Label: Lakeshore Records
Released: December 23, 2014
Tracks / Album Length: 13 tracks / (32:25)
Composer: Marc Streitenfeld
Special Notes: Available digitally (Dec. 23rd 2014) and on CD (March 10, 2015)
Although the score is built around a main theme – a series of step-like notes with sudden pauses and melody redolent of a child’s song – there’s a fascinating blend of unique sounds that allow After the Fall to stand on its own as a moody concept album depicting human desperation.
It’s also a cross-cultural score where the instrument and harmonics consists of sometimes disparate sounds: water glass tones in the first cues bars, Asian harmonies that morph into something more Celtic, sounds processed in reverse and back, and aspects of sound design applied as musical ornamentation.
“Connect” is where the score shifts to a darker emotional plain, and Marc Streitenfeld (Prometheus) emphasizes grinding string bass or string reverberations, with high pitched grating and electronic gyrating sounds (“Robberies”) using feedback, or a loose theme variation on an Ondes Martenot (“You Never Know”). “Wrath” isn’t filled with bombast or all-out distortion, but rather a grinding pulse, drifting echoey sounds, and a brief cluster of static before the main theme returns in a more desperate guise on cello.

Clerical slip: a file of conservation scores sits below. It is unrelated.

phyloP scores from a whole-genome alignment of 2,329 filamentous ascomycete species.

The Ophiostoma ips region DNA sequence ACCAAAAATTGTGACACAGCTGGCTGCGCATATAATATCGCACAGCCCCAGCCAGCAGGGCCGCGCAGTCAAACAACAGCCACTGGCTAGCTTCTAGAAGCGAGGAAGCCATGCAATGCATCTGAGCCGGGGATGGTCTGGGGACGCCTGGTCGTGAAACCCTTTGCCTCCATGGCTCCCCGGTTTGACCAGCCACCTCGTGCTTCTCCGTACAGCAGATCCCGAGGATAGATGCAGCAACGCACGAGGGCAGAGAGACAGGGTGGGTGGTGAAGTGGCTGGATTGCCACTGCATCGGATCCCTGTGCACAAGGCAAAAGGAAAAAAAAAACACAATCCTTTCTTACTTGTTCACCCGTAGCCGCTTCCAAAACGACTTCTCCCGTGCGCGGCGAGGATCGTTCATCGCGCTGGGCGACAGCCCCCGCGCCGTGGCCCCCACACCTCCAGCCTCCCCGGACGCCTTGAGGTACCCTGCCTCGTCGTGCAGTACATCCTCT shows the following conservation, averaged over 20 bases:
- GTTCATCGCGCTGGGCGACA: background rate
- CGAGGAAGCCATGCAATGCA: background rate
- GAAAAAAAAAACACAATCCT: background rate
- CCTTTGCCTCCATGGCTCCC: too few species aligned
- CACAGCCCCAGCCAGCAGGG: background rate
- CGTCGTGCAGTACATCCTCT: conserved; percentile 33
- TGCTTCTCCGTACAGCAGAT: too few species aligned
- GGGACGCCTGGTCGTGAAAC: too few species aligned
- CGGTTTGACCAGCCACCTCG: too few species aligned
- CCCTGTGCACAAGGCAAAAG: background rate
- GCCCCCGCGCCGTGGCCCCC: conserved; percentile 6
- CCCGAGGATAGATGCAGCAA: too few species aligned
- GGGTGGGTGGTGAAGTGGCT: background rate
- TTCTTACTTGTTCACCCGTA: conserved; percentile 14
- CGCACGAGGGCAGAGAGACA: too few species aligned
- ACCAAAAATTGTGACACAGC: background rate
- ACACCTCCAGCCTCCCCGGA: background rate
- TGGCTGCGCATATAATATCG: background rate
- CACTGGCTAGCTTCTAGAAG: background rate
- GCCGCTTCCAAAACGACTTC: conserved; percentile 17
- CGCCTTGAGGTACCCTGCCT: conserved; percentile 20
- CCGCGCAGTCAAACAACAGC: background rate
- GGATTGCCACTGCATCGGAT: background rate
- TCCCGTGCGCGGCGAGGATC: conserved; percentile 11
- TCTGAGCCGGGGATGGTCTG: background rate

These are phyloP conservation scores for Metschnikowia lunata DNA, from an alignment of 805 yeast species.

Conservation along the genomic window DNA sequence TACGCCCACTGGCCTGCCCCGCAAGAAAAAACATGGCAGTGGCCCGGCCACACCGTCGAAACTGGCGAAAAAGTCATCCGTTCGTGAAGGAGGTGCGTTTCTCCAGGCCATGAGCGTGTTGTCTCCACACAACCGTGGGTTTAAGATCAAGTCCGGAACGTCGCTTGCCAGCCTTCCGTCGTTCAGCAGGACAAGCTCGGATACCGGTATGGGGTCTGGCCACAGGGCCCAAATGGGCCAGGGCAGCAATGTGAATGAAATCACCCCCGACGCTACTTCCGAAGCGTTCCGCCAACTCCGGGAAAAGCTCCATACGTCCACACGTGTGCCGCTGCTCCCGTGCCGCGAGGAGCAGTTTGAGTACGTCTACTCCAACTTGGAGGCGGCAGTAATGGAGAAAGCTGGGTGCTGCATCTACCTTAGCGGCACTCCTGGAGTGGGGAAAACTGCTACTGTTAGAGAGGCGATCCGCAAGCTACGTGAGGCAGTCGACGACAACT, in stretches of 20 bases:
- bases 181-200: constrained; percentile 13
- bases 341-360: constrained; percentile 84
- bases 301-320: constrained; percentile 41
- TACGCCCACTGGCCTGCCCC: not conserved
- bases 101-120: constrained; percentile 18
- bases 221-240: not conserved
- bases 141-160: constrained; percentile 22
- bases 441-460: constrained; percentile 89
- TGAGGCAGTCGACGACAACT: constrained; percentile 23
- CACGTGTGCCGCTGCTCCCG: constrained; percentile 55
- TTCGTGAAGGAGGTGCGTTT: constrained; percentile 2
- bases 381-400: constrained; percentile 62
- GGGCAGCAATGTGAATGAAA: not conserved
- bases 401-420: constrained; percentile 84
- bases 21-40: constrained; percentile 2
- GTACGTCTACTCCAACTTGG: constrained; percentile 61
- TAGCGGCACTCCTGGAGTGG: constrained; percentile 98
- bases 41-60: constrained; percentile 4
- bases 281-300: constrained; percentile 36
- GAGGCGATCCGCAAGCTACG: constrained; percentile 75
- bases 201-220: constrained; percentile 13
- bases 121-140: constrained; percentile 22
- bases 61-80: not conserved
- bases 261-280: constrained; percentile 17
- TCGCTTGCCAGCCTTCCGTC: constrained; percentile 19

The score’s closing cues are more intimate, recapping the main theme in arrangements that are quite poignant, especially “Virtue,” where instead of adding reverb to the instruments’ tones, Steitenfeld creates an echo akin to a whale sighing in the distance. Paired with emulations of folk woodwinds, it’s a striking beautiful use of instrumental colour.
The intimacy of After the Fall isn’t hard to miss – smaller instrumentation, slight digital enhancements, and some fascinating theme variations – but it’s the way the score just emerges, hovers, and gently recedes with a series of calm, closing statements that make this small, relatively brief score such a treat. It could be longer, but everything that needs to be stated about the characters and conflicts already exist within Steitenfeld’s precise narrative.
© 2015 Mark R. Hasan
Category: Soundtrack Reviews